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Paper Sample Collection in Practice: Treating a Max Weber Print

Winter 2017
Winter 2017
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Amy Hughes   is the Andrew W. Mellon fellow in paper conservation at the National Gallery of Art in Washington DC, where she is currently researching the variety of papers used for printmaking by Jasper Johns. Hughes' prior conservation experience includes fellowships at the Metropolitan Museum of Art and the Smithsonian Freer and Sackler Galleries. She received her BA in literature from New College of Florida, and a MA in art history with an advanced certificate in conservation from NYU's Institute of Fine Arts Conservation Center. Max Weber (1881–1961), a Jewish-American artist active in the first half of the twentieth century, is one of the artists responsible for introducing European Modernism to America, bringing with it a strong influence from African and Japanese art. The woodcut described in this article is on an exquisite variety of Japanese paper known as momigami, or "kneaded paper." Momigami is a kozo-fiber paper often coated with pigments on one side. This pigmented coating is traditionally bound with konnyaku plant mucilage. In the case of the Weber print, the colorants are combined with mica flakes, which impart a lively shimmer to the surface. After applying the coating, the momigami maker will knead the sheet by hand to create a lacy network of fine creases. This process dislodges the pigmented coating, resulting in losses along the high points of the creases. This pattern of loss is intrinsic to the character of momigami.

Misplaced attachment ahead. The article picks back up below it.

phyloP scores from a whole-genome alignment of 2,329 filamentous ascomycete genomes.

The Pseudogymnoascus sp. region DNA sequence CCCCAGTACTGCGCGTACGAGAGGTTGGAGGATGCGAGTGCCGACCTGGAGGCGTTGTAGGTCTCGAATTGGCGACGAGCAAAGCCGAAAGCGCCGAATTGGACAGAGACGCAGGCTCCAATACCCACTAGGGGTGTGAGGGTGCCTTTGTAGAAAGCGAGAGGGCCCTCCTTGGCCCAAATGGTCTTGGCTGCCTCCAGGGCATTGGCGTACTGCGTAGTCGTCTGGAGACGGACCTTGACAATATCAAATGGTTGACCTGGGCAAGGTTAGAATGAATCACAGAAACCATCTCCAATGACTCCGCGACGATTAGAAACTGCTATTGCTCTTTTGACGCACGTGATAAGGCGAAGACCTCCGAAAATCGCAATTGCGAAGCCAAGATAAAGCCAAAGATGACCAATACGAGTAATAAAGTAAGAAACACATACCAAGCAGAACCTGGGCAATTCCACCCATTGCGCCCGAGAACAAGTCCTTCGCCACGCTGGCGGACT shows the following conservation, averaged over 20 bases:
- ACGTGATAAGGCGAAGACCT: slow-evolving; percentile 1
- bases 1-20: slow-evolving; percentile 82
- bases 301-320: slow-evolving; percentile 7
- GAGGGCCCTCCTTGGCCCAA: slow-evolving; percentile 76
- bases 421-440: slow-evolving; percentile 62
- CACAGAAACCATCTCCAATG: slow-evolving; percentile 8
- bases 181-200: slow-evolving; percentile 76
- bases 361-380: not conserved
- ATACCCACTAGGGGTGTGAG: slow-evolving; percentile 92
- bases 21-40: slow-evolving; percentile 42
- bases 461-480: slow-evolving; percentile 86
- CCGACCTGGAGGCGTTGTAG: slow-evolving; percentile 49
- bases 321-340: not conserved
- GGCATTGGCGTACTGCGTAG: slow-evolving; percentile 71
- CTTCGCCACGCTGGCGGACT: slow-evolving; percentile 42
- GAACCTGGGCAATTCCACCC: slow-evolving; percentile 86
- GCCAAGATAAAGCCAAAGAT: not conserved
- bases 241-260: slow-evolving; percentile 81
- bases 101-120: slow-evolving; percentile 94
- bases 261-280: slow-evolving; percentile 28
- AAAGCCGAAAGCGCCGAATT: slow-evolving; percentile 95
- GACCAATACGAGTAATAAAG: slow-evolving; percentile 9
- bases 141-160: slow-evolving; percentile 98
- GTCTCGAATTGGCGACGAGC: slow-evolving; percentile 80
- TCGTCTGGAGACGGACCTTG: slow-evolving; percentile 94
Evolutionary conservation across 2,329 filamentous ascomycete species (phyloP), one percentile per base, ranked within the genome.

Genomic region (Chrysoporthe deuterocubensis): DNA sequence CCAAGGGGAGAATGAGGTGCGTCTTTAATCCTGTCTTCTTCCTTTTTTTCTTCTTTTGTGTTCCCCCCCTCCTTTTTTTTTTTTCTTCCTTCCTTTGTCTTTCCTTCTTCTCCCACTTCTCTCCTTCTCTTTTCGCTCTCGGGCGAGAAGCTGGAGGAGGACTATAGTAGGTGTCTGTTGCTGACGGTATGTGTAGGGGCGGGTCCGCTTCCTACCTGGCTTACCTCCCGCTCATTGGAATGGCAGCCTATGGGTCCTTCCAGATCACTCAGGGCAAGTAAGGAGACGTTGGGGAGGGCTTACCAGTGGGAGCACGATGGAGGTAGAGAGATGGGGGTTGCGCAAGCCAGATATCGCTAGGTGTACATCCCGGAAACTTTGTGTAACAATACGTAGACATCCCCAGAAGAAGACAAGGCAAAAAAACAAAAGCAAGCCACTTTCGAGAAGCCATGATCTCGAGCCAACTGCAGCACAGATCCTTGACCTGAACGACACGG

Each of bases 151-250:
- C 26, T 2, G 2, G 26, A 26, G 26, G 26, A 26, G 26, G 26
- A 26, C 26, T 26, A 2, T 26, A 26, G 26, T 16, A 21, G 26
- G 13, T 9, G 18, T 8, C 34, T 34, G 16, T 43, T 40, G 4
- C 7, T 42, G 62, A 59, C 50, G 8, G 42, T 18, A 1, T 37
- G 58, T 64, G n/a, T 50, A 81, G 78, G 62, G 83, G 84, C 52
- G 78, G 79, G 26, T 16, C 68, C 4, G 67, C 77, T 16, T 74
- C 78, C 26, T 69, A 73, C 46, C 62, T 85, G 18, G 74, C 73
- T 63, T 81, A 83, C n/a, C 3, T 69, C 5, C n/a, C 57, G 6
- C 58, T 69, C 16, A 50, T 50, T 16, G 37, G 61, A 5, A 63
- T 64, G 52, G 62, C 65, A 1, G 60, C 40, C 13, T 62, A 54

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When brought into the National Gallery's collection, the Weber print bore disfiguring dark-brown stains leftover from old masking-tape hinges on the back of the artwork. While this type of staining is relatively common to works of art on paper, momigami is a complex support that poses challenges to treatment. The fragility of the pigmented coating and the paper's creased texture limited treatment options from those normally employed for reducing tape stains. The Paper Sample Collection was essential for developing a successful treatment plan. A sample booklet containing the same momigami paper was located in the Paper Sample Collection. The similarity between the sample paper and the artwork allowed thorough testing of the sample as a surrogate, eliminating risk to the artwork. We tested several solvents, including water, to see if they could be employed to remove the stain. Of the solvents tested, acetone worked the most quickly to remove the adhesive stain and left no trace on the delicate momigami paper. To deliver the solvent, we used agarose, a rigid jelly-like substance that we tested and refined for the treatment. Readers may be familiar with agar-agar, the substance from which agarose is purified; it is often used in food chemistry as a gelling agent. During treatment, agarose acts as a sponge, slowly releasing solvent into the object while simultaneously drawing discoloration out via capillary action. Small pieces of agarose in acetone were cut, shaped, and applied to the back of the print over the precise area of the tape stains. After several minutes, when the gel became dirty, we exchanged it with a clean piece of gel. We continued this treatment until the stains were nearly gone. To remove the last of the staining, we placed the artwork on a vacuum suction table and applied a stronger solvent—methyl ethyl ketone (MEK)—by pipette. This stage of treatment was brief (maximum 3 to 4 minutes) to reduce the impact of the suction on the texture of the paper. The Paper Sample Collection at the National Gallery of Art proved to be instrumental in developing a treatment plan for this recently accessioned Max Weber woodcut. After treatment, a new mat was cut, revealing every inch of the beautiful, handmade momigami paper to the viewer. ___________ notes 1. Sukey Hughes, Washi: The World of Japanese Paper (Tokyo: Kodansha International, 1978), 205.